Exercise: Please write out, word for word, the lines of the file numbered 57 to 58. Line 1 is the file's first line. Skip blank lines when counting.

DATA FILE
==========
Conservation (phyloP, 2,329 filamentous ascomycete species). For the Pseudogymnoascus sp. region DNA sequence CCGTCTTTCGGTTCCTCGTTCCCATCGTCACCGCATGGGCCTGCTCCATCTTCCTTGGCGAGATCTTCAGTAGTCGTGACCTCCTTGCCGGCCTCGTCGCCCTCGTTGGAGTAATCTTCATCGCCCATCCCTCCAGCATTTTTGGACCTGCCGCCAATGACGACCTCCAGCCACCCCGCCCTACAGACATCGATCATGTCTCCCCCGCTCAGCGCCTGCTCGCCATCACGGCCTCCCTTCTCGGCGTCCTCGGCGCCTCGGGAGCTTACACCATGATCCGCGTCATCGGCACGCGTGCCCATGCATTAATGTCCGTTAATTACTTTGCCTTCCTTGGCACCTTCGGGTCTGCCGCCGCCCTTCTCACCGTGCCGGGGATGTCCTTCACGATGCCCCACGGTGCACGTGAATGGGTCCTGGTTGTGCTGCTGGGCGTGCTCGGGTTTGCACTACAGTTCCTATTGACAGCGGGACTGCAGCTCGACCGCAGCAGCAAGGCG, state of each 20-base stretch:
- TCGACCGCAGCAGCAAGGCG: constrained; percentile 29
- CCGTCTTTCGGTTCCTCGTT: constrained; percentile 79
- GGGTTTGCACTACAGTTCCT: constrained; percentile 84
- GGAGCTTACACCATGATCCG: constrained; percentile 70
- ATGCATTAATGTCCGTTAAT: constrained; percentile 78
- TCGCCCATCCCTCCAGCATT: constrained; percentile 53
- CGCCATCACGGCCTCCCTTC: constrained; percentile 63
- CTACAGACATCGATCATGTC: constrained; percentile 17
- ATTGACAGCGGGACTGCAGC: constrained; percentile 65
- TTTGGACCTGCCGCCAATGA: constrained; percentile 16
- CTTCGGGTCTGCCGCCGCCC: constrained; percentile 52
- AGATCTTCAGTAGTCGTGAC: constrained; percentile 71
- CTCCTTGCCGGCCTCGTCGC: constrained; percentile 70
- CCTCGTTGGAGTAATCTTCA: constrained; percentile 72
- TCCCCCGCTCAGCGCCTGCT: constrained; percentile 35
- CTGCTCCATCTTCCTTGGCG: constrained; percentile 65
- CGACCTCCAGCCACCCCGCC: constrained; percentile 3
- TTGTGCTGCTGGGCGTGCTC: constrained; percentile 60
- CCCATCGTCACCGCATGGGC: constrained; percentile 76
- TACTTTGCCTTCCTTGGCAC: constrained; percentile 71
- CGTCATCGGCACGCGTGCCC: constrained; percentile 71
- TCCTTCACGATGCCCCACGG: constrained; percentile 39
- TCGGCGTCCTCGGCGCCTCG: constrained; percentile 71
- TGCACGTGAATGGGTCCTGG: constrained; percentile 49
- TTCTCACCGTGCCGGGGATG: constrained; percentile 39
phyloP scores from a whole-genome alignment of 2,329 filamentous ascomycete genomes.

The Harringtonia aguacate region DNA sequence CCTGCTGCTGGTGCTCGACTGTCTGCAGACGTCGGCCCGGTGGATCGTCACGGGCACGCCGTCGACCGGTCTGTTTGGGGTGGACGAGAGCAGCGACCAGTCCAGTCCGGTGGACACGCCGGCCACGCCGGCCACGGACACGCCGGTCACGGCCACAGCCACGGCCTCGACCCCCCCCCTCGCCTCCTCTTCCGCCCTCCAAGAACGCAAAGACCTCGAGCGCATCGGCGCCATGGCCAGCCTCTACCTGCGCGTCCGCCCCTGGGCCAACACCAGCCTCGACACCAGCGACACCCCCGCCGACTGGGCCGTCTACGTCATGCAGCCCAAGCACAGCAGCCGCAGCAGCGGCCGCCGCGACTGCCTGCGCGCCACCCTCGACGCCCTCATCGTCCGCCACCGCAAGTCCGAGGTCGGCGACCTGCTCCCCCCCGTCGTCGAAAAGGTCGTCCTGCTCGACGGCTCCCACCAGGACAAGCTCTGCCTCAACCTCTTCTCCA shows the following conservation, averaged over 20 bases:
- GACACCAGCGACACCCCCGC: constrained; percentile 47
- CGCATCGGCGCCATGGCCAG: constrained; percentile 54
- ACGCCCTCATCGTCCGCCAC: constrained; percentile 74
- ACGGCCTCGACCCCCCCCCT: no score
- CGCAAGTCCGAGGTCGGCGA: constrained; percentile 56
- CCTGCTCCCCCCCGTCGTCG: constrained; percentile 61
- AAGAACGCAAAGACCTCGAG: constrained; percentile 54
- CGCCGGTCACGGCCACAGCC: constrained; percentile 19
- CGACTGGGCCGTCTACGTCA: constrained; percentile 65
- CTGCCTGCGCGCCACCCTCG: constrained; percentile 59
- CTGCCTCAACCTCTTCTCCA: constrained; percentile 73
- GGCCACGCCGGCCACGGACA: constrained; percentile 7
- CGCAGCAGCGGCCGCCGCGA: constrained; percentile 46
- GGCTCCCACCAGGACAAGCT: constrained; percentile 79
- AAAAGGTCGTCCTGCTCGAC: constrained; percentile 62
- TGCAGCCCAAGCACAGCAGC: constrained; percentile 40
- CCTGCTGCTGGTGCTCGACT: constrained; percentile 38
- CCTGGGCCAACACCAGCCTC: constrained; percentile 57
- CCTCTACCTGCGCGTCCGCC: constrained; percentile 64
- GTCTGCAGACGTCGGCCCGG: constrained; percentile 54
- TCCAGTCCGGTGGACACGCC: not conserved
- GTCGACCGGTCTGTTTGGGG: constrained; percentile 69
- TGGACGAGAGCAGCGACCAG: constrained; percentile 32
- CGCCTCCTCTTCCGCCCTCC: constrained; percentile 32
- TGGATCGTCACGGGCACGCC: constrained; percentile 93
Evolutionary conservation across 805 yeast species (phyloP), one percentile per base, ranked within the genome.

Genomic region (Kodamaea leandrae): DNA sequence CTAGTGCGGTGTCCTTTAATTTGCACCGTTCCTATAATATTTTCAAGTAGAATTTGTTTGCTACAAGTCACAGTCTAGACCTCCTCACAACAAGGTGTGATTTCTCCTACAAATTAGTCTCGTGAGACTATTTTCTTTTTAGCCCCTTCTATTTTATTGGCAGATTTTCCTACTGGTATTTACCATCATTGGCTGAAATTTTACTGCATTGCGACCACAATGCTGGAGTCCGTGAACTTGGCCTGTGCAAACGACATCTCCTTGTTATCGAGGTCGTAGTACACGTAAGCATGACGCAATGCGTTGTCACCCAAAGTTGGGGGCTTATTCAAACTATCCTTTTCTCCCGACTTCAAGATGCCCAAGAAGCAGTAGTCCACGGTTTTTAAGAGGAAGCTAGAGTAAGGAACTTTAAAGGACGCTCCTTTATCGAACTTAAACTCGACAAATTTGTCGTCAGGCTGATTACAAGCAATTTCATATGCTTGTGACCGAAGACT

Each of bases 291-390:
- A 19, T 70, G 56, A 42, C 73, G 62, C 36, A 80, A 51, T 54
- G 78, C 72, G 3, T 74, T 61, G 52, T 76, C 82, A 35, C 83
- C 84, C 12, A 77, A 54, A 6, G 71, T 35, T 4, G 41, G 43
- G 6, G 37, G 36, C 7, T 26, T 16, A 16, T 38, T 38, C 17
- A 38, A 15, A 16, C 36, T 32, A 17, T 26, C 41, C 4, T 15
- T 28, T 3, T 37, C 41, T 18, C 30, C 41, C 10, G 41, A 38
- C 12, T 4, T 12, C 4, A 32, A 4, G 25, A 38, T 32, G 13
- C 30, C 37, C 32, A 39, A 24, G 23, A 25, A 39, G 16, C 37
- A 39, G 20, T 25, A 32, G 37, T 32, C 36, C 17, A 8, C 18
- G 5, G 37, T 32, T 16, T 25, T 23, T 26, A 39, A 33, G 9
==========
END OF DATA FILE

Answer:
- A 19, T 70, G 56, A 42, C 73, G 62, C 36, A 80, A 51, T 54
- G 78, C 72, G 3, T 74, T 61, G 52, T 76, C 82, A 35, C 83